I wrote this post over a year ago on my old blog. A YEAR AGO. I identified these problems a year ago and still have not done enough to solve them.
*Hangs head in shame*
I have been home for the past five days because of Hurricane Sandy. It’s been nice being able to spend so much time at home and with the kids (really, I’m not being sarcastic). Of course, every night when they have gone to bed I have spent many hours reading, knitting, and playing on the internet. I actually started about 5 different blog posts as well, but something made me want to spend more time on this one today. On one of my MANY Pinterest visits I came across an article called “16 Ways I Blew My Marriage” It was written by a man so I figured I could get a lot of information from it, showing new ways that I am right in our arguments, but my husband was wrong.
As I began reading (and continued through the entire list of 16), I realized this article actually detailed all the ways that I was creating strife and conflict in our marriage. It really did hit me hard and I have spent a lot of time thinking about this article the past few days. Below are a list of the 10 things from Dan’s article that I identified with the most with an explanation of how I am currently ruining things. You can find his complete post in the link above.
1. Don’t Stop Holding Hands
I am terrible at this. We held hands so much in the beginning, but now, not so much, and it is entirely my fault. I don’t know why. Maybe it’s the fact that I have two littles vying for my hands now as well? I don’t know. Point is, I need to stop thinking that my kids are the only ones that need a little affection.
2. Don’t Stop Trying to Be Attractive
Guilty as charged again. As a kindergarten teachers most of clothes are practical and stained. On the week-ends I tend to wind up in khakis and jeans. I do have make-up and jewelry and nice clothes, which, for some reason I only wear when going out with friends. Why? Again, I don’t know, but maybe if I tried a little harder I would gain the confidence that I seem to be missing as well.
3. Don’t Always Point Out Weaknesses
For some reason I was under the assumption that all my nitpicking was good. In my head I was challenging him to be a better person. Now, I realize, I was just tearing down. I truly believe that spouses are supposed to challenge each other and you should want to be a better person for your spouse, but at what expense? Not at the expense of love, happiness, and self esteem.
4 & 5. Don’t Yell at Your Spouse or Call Names
This is the number one on my list. No explanation needed. I need to stop. Period. Especially in front of the kids. Enough said.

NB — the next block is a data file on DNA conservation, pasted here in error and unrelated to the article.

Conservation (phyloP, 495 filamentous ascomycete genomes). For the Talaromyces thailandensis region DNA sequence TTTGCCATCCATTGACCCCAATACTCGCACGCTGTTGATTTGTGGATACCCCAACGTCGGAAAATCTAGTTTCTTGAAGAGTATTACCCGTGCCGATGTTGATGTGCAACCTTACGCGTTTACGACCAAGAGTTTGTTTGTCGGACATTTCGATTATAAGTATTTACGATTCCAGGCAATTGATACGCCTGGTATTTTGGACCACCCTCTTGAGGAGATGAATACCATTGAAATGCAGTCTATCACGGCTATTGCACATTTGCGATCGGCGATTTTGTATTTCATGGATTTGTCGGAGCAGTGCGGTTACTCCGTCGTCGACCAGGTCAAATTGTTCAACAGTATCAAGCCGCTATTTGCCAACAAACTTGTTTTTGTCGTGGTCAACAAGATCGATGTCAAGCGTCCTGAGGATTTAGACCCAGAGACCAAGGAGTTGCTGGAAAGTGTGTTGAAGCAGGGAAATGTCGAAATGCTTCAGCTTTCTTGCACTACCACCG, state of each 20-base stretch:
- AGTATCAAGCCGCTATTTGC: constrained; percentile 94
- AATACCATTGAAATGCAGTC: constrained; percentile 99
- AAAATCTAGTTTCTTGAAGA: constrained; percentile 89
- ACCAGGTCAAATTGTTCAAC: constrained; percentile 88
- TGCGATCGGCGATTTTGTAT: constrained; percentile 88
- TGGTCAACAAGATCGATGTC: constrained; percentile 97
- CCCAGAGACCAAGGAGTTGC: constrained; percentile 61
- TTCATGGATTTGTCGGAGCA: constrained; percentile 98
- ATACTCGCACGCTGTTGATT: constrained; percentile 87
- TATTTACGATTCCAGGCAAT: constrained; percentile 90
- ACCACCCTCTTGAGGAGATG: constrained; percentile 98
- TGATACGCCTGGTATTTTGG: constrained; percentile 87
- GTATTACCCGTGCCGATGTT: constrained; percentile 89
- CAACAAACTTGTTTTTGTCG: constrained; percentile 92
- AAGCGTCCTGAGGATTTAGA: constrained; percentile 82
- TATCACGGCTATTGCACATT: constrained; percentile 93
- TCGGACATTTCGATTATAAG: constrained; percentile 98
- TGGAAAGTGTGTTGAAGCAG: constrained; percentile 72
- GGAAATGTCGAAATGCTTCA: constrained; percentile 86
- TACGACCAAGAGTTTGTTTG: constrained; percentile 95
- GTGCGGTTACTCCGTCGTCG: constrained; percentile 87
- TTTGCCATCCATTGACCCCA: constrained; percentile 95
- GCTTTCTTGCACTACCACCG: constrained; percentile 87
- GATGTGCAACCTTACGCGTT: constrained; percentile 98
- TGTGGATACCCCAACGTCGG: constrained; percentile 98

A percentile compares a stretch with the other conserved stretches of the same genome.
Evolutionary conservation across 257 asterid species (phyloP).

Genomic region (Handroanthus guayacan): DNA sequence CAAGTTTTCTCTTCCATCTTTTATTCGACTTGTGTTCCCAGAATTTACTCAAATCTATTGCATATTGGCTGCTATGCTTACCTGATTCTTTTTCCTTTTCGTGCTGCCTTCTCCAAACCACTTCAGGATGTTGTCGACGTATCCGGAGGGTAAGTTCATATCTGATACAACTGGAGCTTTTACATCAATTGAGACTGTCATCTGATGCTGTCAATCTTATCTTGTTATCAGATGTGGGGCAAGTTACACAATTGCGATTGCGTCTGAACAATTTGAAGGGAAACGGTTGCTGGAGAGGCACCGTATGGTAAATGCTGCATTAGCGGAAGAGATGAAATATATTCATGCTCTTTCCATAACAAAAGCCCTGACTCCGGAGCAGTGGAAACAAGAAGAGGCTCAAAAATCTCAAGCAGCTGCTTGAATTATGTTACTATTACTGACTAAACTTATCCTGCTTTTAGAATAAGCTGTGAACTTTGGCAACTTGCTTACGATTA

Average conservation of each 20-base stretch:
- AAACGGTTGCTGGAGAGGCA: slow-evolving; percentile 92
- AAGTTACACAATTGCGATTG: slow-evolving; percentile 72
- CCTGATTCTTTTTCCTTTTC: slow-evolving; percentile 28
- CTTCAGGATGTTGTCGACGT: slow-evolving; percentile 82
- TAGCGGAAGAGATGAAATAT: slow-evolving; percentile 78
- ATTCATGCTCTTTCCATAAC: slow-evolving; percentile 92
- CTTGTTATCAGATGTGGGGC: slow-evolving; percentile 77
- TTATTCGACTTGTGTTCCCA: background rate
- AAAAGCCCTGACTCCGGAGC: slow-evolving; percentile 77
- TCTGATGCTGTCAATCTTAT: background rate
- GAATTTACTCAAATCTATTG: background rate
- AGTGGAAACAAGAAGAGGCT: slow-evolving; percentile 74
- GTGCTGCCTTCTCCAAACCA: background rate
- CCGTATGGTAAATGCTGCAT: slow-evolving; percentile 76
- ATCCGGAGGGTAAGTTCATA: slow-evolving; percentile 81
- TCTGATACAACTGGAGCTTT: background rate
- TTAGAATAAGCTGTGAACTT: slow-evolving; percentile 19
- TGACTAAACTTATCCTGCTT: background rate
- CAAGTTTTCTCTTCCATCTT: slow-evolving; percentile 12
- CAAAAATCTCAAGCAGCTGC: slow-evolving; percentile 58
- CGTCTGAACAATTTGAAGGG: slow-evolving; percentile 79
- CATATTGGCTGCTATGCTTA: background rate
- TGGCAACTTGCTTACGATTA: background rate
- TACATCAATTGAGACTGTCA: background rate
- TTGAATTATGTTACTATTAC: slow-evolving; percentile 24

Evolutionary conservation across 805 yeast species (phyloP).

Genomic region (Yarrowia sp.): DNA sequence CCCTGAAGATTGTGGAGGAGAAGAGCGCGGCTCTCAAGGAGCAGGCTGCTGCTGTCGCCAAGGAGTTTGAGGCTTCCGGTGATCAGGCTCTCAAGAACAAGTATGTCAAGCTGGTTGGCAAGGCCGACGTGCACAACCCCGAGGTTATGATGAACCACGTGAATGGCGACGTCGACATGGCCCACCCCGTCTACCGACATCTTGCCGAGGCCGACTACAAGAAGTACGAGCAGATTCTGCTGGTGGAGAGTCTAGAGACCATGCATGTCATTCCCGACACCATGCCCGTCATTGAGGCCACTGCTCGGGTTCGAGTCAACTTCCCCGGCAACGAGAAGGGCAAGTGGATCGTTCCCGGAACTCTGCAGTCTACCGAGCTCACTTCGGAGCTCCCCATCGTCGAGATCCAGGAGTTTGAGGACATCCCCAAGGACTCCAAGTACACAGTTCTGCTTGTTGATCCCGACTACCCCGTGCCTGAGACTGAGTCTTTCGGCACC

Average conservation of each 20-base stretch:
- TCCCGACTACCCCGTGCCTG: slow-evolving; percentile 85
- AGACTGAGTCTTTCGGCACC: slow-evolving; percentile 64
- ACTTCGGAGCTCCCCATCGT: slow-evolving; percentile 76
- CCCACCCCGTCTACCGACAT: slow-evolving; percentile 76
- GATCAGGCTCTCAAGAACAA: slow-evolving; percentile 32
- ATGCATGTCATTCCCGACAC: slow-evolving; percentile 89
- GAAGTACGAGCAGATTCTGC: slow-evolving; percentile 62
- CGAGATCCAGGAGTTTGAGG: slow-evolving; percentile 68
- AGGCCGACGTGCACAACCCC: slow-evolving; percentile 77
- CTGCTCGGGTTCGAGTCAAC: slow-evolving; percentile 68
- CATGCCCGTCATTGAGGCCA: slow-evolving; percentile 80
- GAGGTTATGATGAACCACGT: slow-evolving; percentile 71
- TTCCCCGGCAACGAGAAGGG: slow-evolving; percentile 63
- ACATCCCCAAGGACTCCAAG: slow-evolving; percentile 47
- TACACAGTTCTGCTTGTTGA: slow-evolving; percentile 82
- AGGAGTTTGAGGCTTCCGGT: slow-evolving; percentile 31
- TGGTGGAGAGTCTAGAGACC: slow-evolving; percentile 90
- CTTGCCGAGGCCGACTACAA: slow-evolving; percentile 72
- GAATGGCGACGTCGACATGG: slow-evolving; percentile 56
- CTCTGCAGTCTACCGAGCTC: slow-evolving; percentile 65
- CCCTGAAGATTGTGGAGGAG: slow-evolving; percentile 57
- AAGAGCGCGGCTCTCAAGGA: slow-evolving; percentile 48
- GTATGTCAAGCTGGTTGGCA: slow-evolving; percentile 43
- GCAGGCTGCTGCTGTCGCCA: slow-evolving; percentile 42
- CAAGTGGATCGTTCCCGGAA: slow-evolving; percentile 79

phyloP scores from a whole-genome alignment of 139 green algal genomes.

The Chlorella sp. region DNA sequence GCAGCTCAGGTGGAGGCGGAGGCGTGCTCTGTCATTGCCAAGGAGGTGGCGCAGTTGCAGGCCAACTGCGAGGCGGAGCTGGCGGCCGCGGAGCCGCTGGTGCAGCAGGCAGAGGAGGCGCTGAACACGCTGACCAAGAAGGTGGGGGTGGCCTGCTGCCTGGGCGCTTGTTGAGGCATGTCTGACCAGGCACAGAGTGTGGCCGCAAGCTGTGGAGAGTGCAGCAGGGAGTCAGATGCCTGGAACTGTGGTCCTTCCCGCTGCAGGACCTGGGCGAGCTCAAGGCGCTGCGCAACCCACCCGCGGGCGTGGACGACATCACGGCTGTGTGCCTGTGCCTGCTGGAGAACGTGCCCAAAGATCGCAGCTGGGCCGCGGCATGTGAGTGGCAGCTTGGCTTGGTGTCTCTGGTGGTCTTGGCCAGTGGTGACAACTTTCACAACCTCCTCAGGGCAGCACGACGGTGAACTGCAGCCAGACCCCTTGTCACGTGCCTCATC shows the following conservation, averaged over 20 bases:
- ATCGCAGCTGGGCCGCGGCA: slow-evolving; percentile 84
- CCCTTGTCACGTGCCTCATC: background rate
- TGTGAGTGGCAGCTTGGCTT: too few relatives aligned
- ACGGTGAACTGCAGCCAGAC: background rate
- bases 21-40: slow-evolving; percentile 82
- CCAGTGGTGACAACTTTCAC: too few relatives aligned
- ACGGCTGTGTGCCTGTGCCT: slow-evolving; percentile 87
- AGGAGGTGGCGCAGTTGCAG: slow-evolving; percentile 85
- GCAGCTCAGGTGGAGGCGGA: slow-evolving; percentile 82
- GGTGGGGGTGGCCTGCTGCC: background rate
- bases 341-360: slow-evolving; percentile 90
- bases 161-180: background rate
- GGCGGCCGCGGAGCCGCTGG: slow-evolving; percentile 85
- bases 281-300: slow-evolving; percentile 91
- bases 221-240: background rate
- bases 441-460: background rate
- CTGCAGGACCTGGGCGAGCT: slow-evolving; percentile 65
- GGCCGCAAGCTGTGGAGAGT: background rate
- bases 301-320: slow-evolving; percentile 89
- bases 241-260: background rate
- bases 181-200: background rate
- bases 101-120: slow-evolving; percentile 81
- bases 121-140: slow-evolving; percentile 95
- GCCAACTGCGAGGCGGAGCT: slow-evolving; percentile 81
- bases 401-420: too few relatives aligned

6. Don’t be Stingy With Your Money
I do this all the time. How many times do I spend $7 on a cup of coffee from Starbucks (yup, I said $7) only to yell at him for buying a soda at 7-11. I know why do it. I am a control freak. I need to be in control of EVERYTHING. Only I don’t. And I need to sit back, and let go sometimes.
7. Don’t Argue in Front of the Kids
I’m stealing Dan’s words here because I can’t write it better. “There was never any argument that was so important or pressing that we couldn’t wait to have it until the kids weren’t there. I don’t think it takes a rocket scientist or super-shrink to know why fighting in front of the kids is a dangerous and selfish way of doing things.
8. Don’t Encourage Each Other to Skip Working Out
We should want each other to be the best versions of ourselves, and I would hope that he would do the same. Maybe, though, this is one of those things we can start doing together.
9. Don’t Stop Kissing
I know this isn’t just me and happens to most of my married friends. When you work full time and have two kids everything becomes a time crunch and I always feel like every minute of every day should be filled doing something useful and kissing simply takes up those minutes. But I have to remember that spending time connecting with my husband is also useful.
10. Don’t Stop Having Fun Together
The kids have great grandparents in the fact that they spend a lot of time over there and are usually gone one night a week. And what do we do? Watch TV, play on the computer, sleep. I have to remember that there are a ton of things we can do that don’t require money and would probably help build up our relationship.
So, now the challenge comes to start to make things better. Identification of the problem is half the battle, right?